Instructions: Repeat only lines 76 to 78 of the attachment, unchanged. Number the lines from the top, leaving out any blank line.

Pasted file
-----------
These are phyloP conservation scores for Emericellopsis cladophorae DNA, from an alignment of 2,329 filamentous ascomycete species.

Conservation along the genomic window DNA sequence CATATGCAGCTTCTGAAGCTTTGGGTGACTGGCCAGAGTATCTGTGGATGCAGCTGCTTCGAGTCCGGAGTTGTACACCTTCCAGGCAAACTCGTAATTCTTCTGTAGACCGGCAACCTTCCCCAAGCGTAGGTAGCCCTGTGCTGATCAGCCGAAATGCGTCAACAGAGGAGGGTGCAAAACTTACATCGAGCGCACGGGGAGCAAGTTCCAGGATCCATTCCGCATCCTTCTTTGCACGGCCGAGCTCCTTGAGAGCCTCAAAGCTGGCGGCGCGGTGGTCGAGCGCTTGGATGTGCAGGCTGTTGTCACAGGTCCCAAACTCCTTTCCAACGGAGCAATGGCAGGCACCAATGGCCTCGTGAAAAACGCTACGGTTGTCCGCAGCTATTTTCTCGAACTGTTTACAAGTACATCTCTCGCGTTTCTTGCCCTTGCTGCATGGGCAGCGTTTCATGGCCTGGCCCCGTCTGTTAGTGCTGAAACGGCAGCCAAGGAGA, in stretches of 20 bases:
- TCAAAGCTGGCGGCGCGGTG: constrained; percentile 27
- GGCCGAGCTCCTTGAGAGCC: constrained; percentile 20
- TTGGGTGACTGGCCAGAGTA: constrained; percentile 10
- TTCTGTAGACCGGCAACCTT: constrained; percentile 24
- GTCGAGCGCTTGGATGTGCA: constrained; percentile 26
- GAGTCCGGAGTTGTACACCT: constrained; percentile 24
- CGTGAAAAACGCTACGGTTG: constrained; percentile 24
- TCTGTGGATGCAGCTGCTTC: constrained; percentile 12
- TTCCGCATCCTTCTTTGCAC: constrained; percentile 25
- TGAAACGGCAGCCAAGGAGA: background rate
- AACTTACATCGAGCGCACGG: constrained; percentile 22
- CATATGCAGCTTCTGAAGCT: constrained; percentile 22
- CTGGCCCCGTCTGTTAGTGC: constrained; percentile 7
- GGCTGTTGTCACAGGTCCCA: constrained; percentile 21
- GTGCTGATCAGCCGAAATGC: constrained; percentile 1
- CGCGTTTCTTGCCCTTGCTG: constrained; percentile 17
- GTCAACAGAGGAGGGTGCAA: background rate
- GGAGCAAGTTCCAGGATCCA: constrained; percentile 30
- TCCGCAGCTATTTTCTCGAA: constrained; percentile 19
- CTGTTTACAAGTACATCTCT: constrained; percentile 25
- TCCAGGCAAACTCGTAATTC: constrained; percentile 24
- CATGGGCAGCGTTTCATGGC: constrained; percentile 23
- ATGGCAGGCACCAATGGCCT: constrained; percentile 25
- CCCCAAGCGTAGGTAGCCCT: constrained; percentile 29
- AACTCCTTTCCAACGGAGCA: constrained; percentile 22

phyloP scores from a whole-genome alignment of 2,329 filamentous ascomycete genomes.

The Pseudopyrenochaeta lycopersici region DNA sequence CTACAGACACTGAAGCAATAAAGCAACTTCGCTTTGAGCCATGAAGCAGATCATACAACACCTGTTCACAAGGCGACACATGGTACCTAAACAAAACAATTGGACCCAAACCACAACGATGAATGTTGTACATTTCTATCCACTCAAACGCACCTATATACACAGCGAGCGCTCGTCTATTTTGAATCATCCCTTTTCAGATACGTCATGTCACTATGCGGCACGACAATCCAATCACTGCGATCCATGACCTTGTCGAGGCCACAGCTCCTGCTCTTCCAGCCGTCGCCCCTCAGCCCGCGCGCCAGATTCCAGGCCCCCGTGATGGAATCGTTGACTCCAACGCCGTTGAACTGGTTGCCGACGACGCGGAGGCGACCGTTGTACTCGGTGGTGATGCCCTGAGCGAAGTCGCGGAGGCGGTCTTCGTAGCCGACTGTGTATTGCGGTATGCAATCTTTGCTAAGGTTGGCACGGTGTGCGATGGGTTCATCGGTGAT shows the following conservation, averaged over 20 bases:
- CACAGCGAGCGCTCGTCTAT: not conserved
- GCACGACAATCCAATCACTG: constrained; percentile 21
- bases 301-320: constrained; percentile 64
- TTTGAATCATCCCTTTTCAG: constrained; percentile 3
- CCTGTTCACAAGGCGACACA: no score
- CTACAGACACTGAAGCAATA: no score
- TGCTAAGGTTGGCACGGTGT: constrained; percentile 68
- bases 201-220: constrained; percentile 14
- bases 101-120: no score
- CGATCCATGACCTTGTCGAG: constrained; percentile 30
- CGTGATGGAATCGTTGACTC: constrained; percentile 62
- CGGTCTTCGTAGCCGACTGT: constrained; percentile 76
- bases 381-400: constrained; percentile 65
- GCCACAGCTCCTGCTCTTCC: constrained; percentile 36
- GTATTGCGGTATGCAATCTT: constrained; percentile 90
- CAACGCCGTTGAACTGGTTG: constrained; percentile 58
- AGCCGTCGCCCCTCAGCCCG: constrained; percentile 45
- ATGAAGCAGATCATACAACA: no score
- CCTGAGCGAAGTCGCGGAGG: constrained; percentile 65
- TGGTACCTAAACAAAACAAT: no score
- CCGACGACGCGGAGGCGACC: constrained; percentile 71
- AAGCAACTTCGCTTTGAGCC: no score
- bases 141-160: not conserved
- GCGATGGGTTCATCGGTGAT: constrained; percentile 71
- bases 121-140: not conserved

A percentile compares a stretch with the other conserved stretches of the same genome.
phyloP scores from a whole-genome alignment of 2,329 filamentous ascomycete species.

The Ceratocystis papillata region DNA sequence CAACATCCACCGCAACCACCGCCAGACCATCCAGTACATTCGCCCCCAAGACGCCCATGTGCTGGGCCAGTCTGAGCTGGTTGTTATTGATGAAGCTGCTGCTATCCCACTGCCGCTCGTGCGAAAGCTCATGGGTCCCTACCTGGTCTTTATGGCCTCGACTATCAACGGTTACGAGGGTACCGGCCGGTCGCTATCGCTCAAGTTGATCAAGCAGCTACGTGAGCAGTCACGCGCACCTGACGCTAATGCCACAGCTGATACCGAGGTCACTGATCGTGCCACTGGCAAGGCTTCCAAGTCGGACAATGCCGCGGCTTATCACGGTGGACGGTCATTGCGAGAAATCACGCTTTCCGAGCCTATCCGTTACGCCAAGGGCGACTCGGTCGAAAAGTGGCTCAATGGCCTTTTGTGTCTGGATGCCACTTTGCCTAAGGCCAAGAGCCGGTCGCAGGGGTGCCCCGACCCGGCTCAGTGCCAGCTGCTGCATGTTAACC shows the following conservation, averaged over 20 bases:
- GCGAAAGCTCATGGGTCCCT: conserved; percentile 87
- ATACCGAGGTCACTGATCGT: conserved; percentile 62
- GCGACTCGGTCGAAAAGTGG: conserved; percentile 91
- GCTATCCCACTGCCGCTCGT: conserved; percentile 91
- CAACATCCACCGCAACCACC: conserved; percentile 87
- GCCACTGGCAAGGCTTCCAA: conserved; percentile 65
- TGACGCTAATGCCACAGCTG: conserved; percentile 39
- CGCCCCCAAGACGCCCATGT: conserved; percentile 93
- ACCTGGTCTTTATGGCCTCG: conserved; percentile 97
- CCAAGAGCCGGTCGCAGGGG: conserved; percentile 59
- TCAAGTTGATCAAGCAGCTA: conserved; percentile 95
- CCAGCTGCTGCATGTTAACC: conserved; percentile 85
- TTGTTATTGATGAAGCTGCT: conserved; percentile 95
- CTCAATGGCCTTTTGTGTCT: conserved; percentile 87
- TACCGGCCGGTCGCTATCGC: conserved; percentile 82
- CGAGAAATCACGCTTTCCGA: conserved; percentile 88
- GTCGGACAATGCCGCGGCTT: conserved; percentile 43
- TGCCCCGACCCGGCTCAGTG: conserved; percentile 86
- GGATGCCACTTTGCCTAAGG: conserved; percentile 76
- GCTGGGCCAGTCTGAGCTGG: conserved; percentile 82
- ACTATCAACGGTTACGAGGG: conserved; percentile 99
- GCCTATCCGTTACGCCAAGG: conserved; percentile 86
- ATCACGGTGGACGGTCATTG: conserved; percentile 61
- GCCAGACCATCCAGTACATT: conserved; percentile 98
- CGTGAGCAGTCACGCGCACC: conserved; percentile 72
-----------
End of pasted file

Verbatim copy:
- GGATGCCACTTTGCCTAAGG: conserved; percentile 76
- GCTGGGCCAGTCTGAGCTGG: conserved; percentile 82
- ACTATCAACGGTTACGAGGG: conserved; percentile 99